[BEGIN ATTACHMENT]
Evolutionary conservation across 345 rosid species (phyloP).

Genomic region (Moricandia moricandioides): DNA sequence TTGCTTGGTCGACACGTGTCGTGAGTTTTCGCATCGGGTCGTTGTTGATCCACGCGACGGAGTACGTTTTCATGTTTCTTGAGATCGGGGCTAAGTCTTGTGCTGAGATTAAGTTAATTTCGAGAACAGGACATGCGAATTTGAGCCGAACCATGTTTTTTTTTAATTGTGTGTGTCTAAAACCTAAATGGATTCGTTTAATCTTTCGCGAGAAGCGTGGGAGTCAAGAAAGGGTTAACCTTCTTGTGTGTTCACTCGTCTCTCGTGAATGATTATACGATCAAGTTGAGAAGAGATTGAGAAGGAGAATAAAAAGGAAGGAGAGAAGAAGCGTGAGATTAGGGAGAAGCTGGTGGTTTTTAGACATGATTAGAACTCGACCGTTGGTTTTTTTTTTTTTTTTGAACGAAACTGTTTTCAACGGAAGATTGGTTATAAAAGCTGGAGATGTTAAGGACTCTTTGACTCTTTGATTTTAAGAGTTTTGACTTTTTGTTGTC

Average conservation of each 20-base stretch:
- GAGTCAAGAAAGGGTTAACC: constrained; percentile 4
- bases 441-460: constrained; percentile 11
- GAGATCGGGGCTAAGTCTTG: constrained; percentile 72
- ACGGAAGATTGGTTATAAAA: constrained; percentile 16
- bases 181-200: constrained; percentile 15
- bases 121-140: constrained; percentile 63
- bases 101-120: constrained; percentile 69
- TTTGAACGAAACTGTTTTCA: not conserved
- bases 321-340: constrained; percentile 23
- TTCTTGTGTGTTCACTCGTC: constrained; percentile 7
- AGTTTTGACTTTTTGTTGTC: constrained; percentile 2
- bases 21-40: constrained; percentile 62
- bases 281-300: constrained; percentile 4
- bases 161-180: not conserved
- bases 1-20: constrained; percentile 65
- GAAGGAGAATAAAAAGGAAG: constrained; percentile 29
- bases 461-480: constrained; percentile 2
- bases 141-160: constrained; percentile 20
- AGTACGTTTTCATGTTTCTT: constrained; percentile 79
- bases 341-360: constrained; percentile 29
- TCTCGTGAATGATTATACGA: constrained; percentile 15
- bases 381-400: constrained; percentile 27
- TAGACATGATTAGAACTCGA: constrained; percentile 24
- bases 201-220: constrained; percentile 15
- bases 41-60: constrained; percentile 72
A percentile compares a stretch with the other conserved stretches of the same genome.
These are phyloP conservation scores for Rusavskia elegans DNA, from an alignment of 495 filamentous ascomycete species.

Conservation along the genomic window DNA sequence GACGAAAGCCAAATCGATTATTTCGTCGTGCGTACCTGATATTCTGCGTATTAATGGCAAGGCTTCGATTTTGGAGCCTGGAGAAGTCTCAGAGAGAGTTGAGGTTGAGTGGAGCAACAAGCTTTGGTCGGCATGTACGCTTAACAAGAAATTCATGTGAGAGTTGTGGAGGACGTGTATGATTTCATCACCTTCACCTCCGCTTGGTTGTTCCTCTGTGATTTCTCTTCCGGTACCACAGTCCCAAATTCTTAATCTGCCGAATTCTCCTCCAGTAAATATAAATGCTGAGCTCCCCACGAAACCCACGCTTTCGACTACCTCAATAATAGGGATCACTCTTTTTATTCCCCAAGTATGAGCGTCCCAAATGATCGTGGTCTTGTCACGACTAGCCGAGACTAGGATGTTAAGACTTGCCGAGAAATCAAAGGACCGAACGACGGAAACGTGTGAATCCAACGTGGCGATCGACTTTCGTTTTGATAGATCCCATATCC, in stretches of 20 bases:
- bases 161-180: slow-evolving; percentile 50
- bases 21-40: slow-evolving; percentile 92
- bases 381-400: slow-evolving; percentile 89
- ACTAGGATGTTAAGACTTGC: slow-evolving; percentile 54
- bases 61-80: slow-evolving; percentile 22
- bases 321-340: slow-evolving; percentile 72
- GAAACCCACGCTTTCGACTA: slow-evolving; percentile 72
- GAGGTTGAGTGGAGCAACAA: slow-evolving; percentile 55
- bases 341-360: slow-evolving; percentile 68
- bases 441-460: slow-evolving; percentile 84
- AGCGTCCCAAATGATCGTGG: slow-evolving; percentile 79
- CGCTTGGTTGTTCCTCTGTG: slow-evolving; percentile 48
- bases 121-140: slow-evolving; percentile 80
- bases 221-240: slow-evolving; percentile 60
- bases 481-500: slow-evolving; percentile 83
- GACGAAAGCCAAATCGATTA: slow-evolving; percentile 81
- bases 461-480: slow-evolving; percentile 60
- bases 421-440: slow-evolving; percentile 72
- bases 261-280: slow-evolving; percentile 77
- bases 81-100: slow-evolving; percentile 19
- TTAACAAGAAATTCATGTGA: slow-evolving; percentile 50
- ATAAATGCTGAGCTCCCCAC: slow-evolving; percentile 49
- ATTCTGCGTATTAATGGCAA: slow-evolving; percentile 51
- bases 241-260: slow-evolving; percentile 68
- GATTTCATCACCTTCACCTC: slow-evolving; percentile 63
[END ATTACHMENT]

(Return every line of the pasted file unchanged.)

Evolutionary conservation across 345 rosid species (phyloP).

Genomic region (Moricandia moricandioides): DNA sequence TTGCTTGGTCGACACGTGTCGTGAGTTTTCGCATCGGGTCGTTGTTGATCCACGCGACGGAGTACGTTTTCATGTTTCTTGAGATCGGGGCTAAGTCTTGTGCTGAGATTAAGTTAATTTCGAGAACAGGACATGCGAATTTGAGCCGAACCATGTTTTTTTTTAATTGTGTGTGTCTAAAACCTAAATGGATTCGTTTAATCTTTCGCGAGAAGCGTGGGAGTCAAGAAAGGGTTAACCTTCTTGTGTGTTCACTCGTCTCTCGTGAATGATTATACGATCAAGTTGAGAAGAGATTGAGAAGGAGAATAAAAAGGAAGGAGAGAAGAAGCGTGAGATTAGGGAGAAGCTGGTGGTTTTTAGACATGATTAGAACTCGACCGTTGGTTTTTTTTTTTTTTTTGAACGAAACTGTTTTCAACGGAAGATTGGTTATAAAAGCTGGAGATGTTAAGGACTCTTTGACTCTTTGATTTTAAGAGTTTTGACTTTTTGTTGTC

Average conservation of each 20-base stretch:
- GAGTCAAGAAAGGGTTAACC: constrained; percentile 4
- bases 441-460: constrained; percentile 11
- GAGATCGGGGCTAAGTCTTG: constrained; percentile 72
- ACGGAAGATTGGTTATAAAA: constrained; percentile 16
- bases 181-200: constrained; percentile 15
- bases 121-140: constrained; percentile 63
- bases 101-120: constrained; percentile 69
- TTTGAACGAAACTGTTTTCA: not conserved
- bases 321-340: constrained; percentile 23
- TTCTTGTGTGTTCACTCGTC: constrained; percentile 7
- AGTTTTGACTTTTTGTTGTC: constrained; percentile 2
- bases 21-40: constrained; percentile 62
- bases 281-300: constrained; percentile 4
- bases 161-180: not conserved
- bases 1-20: constrained; percentile 65
- GAAGGAGAATAAAAAGGAAG: constrained; percentile 29
- bases 461-480: constrained; percentile 2
- bases 141-160: constrained; percentile 20
- AGTACGTTTTCATGTTTCTT: constrained; percentile 79
- bases 341-360: constrained; percentile 29
- TCTCGTGAATGATTATACGA: constrained; percentile 15
- bases 381-400: constrained; percentile 27
- TAGACATGATTAGAACTCGA: constrained; percentile 24
- bases 201-220: constrained; percentile 15
- bases 41-60: constrained; percentile 72
A percentile compares a stretch with the other conserved stretches of the same genome.
These are phyloP conservation scores for Rusavskia elegans DNA, from an alignment of 495 filamentous ascomycete species.

Conservation along the genomic window DNA sequence GACGAAAGCCAAATCGATTATTTCGTCGTGCGTACCTGATATTCTGCGTATTAATGGCAAGGCTTCGATTTTGGAGCCTGGAGAAGTCTCAGAGAGAGTTGAGGTTGAGTGGAGCAACAAGCTTTGGTCGGCATGTACGCTTAACAAGAAATTCATGTGAGAGTTGTGGAGGACGTGTATGATTTCATCACCTTCACCTCCGCTTGGTTGTTCCTCTGTGATTTCTCTTCCGGTACCACAGTCCCAAATTCTTAATCTGCCGAATTCTCCTCCAGTAAATATAAATGCTGAGCTCCCCACGAAACCCACGCTTTCGACTACCTCAATAATAGGGATCACTCTTTTTATTCCCCAAGTATGAGCGTCCCAAATGATCGTGGTCTTGTCACGACTAGCCGAGACTAGGATGTTAAGACTTGCCGAGAAATCAAAGGACCGAACGACGGAAACGTGTGAATCCAACGTGGCGATCGACTTTCGTTTTGATAGATCCCATATCC, in stretches of 20 bases:
- bases 161-180: slow-evolving; percentile 50
- bases 21-40: slow-evolving; percentile 92
- bases 381-400: slow-evolving; percentile 89
- ACTAGGATGTTAAGACTTGC: slow-evolving; percentile 54
- bases 61-80: slow-evolving; percentile 22
- bases 321-340: slow-evolving; percentile 72
- GAAACCCACGCTTTCGACTA: slow-evolving; percentile 72
- GAGGTTGAGTGGAGCAACAA: slow-evolving; percentile 55
- bases 341-360: slow-evolving; percentile 68
- bases 441-460: slow-evolving; percentile 84
- AGCGTCCCAAATGATCGTGG: slow-evolving; percentile 79
- CGCTTGGTTGTTCCTCTGTG: slow-evolving; percentile 48
- bases 121-140: slow-evolving; percentile 80
- bases 221-240: slow-evolving; percentile 60
- bases 481-500: slow-evolving; percentile 83
- GACGAAAGCCAAATCGATTA: slow-evolving; percentile 81
- bases 461-480: slow-evolving; percentile 60
- bases 421-440: slow-evolving; percentile 72
- bases 261-280: slow-evolving; percentile 77
- bases 81-100: slow-evolving; percentile 19
- TTAACAAGAAATTCATGTGA: slow-evolving; percentile 50
- ATAAATGCTGAGCTCCCCAC: slow-evolving; percentile 49
- ATTCTGCGTATTAATGGCAA: slow-evolving; percentile 51
- bases 241-260: slow-evolving; percentile 68
- GATTTCATCACCTTCACCTC: slow-evolving; percentile 63